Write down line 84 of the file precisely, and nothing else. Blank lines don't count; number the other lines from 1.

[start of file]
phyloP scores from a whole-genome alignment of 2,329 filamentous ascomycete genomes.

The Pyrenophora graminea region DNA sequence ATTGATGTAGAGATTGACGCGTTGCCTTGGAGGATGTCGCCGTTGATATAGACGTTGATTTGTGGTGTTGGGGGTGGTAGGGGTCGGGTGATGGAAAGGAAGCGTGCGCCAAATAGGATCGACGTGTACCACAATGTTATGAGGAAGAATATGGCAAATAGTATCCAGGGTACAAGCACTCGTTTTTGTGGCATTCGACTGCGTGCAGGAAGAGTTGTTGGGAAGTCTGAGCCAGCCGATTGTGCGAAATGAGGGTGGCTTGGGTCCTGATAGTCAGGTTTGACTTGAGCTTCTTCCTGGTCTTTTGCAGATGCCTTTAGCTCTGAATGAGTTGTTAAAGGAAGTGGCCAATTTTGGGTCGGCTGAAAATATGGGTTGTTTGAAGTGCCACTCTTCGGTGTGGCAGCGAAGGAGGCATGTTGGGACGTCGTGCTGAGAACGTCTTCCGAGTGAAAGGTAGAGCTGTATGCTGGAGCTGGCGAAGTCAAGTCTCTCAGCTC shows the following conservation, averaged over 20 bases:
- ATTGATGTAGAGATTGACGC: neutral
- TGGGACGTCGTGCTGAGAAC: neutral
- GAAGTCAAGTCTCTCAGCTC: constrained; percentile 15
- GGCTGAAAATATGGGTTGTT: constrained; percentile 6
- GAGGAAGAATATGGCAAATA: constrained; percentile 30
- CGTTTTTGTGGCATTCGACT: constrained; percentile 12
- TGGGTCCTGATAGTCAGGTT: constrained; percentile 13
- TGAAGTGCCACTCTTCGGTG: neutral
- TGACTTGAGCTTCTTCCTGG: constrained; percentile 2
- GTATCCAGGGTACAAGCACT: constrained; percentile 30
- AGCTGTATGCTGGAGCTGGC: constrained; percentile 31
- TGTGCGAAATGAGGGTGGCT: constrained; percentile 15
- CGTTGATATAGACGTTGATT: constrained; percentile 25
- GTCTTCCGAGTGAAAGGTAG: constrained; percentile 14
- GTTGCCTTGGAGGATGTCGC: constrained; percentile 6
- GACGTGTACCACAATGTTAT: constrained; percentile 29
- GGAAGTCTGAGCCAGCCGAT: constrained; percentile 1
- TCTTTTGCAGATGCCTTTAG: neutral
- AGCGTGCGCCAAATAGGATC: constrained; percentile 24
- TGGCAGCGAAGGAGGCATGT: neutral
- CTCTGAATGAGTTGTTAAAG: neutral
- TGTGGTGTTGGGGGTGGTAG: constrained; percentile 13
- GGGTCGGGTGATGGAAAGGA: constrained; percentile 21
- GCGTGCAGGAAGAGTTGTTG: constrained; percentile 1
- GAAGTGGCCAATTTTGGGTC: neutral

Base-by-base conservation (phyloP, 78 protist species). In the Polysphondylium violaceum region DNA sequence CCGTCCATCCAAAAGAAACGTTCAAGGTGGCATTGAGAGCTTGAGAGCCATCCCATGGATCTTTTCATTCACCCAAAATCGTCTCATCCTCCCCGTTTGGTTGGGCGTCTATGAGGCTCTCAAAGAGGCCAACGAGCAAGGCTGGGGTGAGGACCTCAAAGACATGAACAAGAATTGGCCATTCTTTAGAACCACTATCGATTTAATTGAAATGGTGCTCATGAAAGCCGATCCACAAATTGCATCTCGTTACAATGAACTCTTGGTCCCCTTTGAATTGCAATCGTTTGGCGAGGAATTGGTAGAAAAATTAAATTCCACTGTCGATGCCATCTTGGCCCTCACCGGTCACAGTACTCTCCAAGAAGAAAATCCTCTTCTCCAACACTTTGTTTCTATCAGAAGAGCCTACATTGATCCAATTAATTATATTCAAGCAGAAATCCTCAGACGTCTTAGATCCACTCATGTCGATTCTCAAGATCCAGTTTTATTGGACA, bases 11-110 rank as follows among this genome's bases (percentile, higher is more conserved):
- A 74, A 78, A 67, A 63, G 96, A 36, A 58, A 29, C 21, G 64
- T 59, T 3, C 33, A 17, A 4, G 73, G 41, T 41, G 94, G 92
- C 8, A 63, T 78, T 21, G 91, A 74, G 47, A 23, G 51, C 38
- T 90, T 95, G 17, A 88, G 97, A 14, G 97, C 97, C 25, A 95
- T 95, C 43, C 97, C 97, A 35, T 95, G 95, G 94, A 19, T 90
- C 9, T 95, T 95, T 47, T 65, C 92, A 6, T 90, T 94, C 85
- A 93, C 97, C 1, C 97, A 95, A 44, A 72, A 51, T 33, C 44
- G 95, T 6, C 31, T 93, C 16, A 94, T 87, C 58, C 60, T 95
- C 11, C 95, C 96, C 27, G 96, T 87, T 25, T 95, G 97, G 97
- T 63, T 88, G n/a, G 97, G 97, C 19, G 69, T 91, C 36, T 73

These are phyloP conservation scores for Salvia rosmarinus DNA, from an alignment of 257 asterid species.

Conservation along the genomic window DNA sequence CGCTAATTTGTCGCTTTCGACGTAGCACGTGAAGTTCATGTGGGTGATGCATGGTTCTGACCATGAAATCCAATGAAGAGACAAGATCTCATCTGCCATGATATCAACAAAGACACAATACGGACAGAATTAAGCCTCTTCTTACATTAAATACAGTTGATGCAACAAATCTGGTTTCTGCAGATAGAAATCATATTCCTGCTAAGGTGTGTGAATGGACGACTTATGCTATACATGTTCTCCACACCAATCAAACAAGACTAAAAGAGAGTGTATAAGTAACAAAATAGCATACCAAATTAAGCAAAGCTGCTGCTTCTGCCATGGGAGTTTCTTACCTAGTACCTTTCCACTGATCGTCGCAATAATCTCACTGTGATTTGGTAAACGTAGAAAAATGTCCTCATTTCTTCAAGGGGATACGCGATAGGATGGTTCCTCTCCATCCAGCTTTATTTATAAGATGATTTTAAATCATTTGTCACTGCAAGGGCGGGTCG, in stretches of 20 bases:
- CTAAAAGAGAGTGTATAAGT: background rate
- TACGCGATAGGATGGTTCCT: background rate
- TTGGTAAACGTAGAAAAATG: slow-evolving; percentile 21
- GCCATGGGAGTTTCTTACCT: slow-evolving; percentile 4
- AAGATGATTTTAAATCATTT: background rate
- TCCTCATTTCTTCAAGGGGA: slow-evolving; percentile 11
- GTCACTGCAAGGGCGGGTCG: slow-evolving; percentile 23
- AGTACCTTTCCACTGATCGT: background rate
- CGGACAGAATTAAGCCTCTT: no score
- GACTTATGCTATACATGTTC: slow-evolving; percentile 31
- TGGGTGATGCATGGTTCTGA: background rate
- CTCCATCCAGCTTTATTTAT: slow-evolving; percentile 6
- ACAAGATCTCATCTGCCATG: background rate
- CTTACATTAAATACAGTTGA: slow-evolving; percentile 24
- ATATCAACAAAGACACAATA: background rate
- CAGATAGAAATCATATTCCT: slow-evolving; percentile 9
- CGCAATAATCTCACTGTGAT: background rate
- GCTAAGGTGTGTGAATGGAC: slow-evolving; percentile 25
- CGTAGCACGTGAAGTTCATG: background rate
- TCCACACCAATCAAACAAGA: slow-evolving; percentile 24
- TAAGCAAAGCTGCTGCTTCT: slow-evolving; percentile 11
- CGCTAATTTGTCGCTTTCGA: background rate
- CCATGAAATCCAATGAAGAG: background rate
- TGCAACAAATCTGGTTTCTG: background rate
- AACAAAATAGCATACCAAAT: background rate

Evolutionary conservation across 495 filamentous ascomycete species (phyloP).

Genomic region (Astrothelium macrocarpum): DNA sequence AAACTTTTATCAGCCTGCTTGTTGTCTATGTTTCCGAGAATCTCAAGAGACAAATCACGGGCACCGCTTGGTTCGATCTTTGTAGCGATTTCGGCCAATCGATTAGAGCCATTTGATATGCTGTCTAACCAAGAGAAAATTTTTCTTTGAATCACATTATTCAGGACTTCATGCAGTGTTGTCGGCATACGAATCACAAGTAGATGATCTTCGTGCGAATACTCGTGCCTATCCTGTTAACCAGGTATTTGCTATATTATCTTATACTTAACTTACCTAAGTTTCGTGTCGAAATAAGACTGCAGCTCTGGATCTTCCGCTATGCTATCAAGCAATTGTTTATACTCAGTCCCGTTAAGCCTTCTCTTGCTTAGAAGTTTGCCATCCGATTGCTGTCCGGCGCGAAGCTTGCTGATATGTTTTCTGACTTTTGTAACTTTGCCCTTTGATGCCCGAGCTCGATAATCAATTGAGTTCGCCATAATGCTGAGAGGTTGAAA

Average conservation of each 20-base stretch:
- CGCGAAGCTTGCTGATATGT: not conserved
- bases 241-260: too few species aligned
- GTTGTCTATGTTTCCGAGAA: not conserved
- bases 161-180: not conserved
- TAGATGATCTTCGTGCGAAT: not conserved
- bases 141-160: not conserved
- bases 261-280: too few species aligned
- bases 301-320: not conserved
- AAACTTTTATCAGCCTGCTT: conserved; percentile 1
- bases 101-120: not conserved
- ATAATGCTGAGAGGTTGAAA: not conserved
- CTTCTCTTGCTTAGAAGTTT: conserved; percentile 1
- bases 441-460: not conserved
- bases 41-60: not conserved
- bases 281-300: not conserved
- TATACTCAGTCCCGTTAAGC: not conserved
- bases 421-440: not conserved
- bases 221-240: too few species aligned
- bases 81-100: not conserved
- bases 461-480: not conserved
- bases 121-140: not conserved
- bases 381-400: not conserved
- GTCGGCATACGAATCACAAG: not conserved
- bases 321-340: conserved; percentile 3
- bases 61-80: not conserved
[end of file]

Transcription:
- TATACTCAGTCCCGTTAAGC: not conserved